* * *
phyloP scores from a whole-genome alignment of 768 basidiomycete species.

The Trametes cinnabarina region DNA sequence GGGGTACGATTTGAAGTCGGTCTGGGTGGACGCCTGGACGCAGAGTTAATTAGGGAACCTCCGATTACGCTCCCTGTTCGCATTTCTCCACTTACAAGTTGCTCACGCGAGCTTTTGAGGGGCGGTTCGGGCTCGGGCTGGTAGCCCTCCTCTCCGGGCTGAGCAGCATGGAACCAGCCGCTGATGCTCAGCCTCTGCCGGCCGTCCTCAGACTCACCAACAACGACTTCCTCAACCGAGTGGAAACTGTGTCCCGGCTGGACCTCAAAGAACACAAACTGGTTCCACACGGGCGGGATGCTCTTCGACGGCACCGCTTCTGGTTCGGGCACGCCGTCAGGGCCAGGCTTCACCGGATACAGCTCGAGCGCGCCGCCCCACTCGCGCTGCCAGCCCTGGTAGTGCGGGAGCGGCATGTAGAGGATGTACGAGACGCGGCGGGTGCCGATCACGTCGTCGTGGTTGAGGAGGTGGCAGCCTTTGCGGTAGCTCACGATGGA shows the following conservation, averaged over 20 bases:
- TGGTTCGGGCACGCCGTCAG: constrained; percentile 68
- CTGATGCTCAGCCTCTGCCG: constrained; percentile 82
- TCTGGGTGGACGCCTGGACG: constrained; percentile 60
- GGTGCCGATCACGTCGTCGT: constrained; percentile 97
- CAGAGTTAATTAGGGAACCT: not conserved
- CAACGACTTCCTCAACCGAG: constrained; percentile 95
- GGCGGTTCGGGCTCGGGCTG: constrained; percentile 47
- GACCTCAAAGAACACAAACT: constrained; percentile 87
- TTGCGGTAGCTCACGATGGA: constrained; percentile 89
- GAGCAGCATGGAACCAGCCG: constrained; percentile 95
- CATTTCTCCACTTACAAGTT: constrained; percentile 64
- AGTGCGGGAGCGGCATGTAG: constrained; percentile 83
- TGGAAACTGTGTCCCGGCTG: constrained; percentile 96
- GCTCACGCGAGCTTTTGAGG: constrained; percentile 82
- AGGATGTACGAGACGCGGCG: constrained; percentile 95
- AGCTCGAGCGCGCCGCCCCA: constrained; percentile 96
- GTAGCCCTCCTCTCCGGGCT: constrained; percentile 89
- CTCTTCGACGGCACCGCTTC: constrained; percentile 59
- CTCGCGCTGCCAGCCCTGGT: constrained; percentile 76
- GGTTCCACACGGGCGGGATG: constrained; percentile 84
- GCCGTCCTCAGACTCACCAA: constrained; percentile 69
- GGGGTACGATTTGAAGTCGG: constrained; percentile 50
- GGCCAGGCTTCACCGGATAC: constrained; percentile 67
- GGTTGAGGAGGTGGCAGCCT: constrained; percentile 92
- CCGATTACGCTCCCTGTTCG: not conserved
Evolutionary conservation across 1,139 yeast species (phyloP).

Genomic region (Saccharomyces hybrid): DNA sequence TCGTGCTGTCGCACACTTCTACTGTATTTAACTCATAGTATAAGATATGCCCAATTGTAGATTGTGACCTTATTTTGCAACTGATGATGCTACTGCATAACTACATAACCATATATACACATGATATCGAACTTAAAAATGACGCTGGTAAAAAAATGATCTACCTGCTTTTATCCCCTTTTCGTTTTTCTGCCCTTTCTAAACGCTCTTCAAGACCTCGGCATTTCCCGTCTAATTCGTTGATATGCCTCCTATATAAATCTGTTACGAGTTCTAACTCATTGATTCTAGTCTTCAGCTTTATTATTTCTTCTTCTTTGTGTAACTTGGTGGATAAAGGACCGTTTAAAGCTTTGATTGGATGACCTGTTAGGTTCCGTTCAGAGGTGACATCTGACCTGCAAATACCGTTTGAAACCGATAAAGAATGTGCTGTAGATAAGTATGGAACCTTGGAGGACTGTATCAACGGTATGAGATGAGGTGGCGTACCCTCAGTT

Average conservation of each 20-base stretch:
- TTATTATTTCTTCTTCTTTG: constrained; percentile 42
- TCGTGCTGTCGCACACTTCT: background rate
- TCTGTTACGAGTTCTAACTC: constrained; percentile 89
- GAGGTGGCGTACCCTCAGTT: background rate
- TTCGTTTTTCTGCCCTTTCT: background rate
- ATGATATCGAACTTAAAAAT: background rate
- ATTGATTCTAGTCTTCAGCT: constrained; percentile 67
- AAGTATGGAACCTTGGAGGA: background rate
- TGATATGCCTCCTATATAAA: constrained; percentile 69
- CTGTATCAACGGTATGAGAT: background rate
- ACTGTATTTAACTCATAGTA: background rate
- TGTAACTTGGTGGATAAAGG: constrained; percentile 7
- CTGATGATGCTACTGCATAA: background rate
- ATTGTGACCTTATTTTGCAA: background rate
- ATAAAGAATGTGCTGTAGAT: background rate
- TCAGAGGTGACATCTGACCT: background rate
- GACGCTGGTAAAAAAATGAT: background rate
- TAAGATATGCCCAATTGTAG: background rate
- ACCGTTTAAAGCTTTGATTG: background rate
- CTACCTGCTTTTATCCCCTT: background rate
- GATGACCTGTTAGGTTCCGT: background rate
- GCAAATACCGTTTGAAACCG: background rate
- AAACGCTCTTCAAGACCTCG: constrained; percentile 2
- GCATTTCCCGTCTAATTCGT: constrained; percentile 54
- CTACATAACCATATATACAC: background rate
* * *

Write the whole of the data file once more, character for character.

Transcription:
phyloP scores from a whole-genome alignment of 768 basidiomycete species.

The Trametes cinnabarina region DNA sequence GGGGTACGATTTGAAGTCGGTCTGGGTGGACGCCTGGACGCAGAGTTAATTAGGGAACCTCCGATTACGCTCCCTGTTCGCATTTCTCCACTTACAAGTTGCTCACGCGAGCTTTTGAGGGGCGGTTCGGGCTCGGGCTGGTAGCCCTCCTCTCCGGGCTGAGCAGCATGGAACCAGCCGCTGATGCTCAGCCTCTGCCGGCCGTCCTCAGACTCACCAACAACGACTTCCTCAACCGAGTGGAAACTGTGTCCCGGCTGGACCTCAAAGAACACAAACTGGTTCCACACGGGCGGGATGCTCTTCGACGGCACCGCTTCTGGTTCGGGCACGCCGTCAGGGCCAGGCTTCACCGGATACAGCTCGAGCGCGCCGCCCCACTCGCGCTGCCAGCCCTGGTAGTGCGGGAGCGGCATGTAGAGGATGTACGAGACGCGGCGGGTGCCGATCACGTCGTCGTGGTTGAGGAGGTGGCAGCCTTTGCGGTAGCTCACGATGGA shows the following conservation, averaged over 20 bases:
- TGGTTCGGGCACGCCGTCAG: constrained; percentile 68
- CTGATGCTCAGCCTCTGCCG: constrained; percentile 82
- TCTGGGTGGACGCCTGGACG: constrained; percentile 60
- GGTGCCGATCACGTCGTCGT: constrained; percentile 97
- CAGAGTTAATTAGGGAACCT: not conserved
- CAACGACTTCCTCAACCGAG: constrained; percentile 95
- GGCGGTTCGGGCTCGGGCTG: constrained; percentile 47
- GACCTCAAAGAACACAAACT: constrained; percentile 87
- TTGCGGTAGCTCACGATGGA: constrained; percentile 89
- GAGCAGCATGGAACCAGCCG: constrained; percentile 95
- CATTTCTCCACTTACAAGTT: constrained; percentile 64
- AGTGCGGGAGCGGCATGTAG: constrained; percentile 83
- TGGAAACTGTGTCCCGGCTG: constrained; percentile 96
- GCTCACGCGAGCTTTTGAGG: constrained; percentile 82
- AGGATGTACGAGACGCGGCG: constrained; percentile 95
- AGCTCGAGCGCGCCGCCCCA: constrained; percentile 96
- GTAGCCCTCCTCTCCGGGCT: constrained; percentile 89
- CTCTTCGACGGCACCGCTTC: constrained; percentile 59
- CTCGCGCTGCCAGCCCTGGT: constrained; percentile 76
- GGTTCCACACGGGCGGGATG: constrained; percentile 84
- GCCGTCCTCAGACTCACCAA: constrained; percentile 69
- GGGGTACGATTTGAAGTCGG: constrained; percentile 50
- GGCCAGGCTTCACCGGATAC: constrained; percentile 67
- GGTTGAGGAGGTGGCAGCCT: constrained; percentile 92
- CCGATTACGCTCCCTGTTCG: not conserved
Evolutionary conservation across 1,139 yeast species (phyloP).

Genomic region (Saccharomyces hybrid): DNA sequence TCGTGCTGTCGCACACTTCTACTGTATTTAACTCATAGTATAAGATATGCCCAATTGTAGATTGTGACCTTATTTTGCAACTGATGATGCTACTGCATAACTACATAACCATATATACACATGATATCGAACTTAAAAATGACGCTGGTAAAAAAATGATCTACCTGCTTTTATCCCCTTTTCGTTTTTCTGCCCTTTCTAAACGCTCTTCAAGACCTCGGCATTTCCCGTCTAATTCGTTGATATGCCTCCTATATAAATCTGTTACGAGTTCTAACTCATTGATTCTAGTCTTCAGCTTTATTATTTCTTCTTCTTTGTGTAACTTGGTGGATAAAGGACCGTTTAAAGCTTTGATTGGATGACCTGTTAGGTTCCGTTCAGAGGTGACATCTGACCTGCAAATACCGTTTGAAACCGATAAAGAATGTGCTGTAGATAAGTATGGAACCTTGGAGGACTGTATCAACGGTATGAGATGAGGTGGCGTACCCTCAGTT

Average conservation of each 20-base stretch:
- TTATTATTTCTTCTTCTTTG: constrained; percentile 42
- TCGTGCTGTCGCACACTTCT: background rate
- TCTGTTACGAGTTCTAACTC: constrained; percentile 89
- GAGGTGGCGTACCCTCAGTT: background rate
- TTCGTTTTTCTGCCCTTTCT: background rate
- ATGATATCGAACTTAAAAAT: background rate
- ATTGATTCTAGTCTTCAGCT: constrained; percentile 67
- AAGTATGGAACCTTGGAGGA: background rate
- TGATATGCCTCCTATATAAA: constrained; percentile 69
- CTGTATCAACGGTATGAGAT: background rate
- ACTGTATTTAACTCATAGTA: background rate
- TGTAACTTGGTGGATAAAGG: constrained; percentile 7
- CTGATGATGCTACTGCATAA: background rate
- ATTGTGACCTTATTTTGCAA: background rate
- ATAAAGAATGTGCTGTAGAT: background rate
- TCAGAGGTGACATCTGACCT: background rate
- GACGCTGGTAAAAAAATGAT: background rate
- TAAGATATGCCCAATTGTAG: background rate
- ACCGTTTAAAGCTTTGATTG: background rate
- CTACCTGCTTTTATCCCCTT: background rate
- GATGACCTGTTAGGTTCCGT: background rate
- GCAAATACCGTTTGAAACCG: background rate
- AAACGCTCTTCAAGACCTCG: constrained; percentile 2
- GCATTTCCCGTCTAATTCGT: constrained; percentile 54
- CTACATAACCATATATACAC: background rate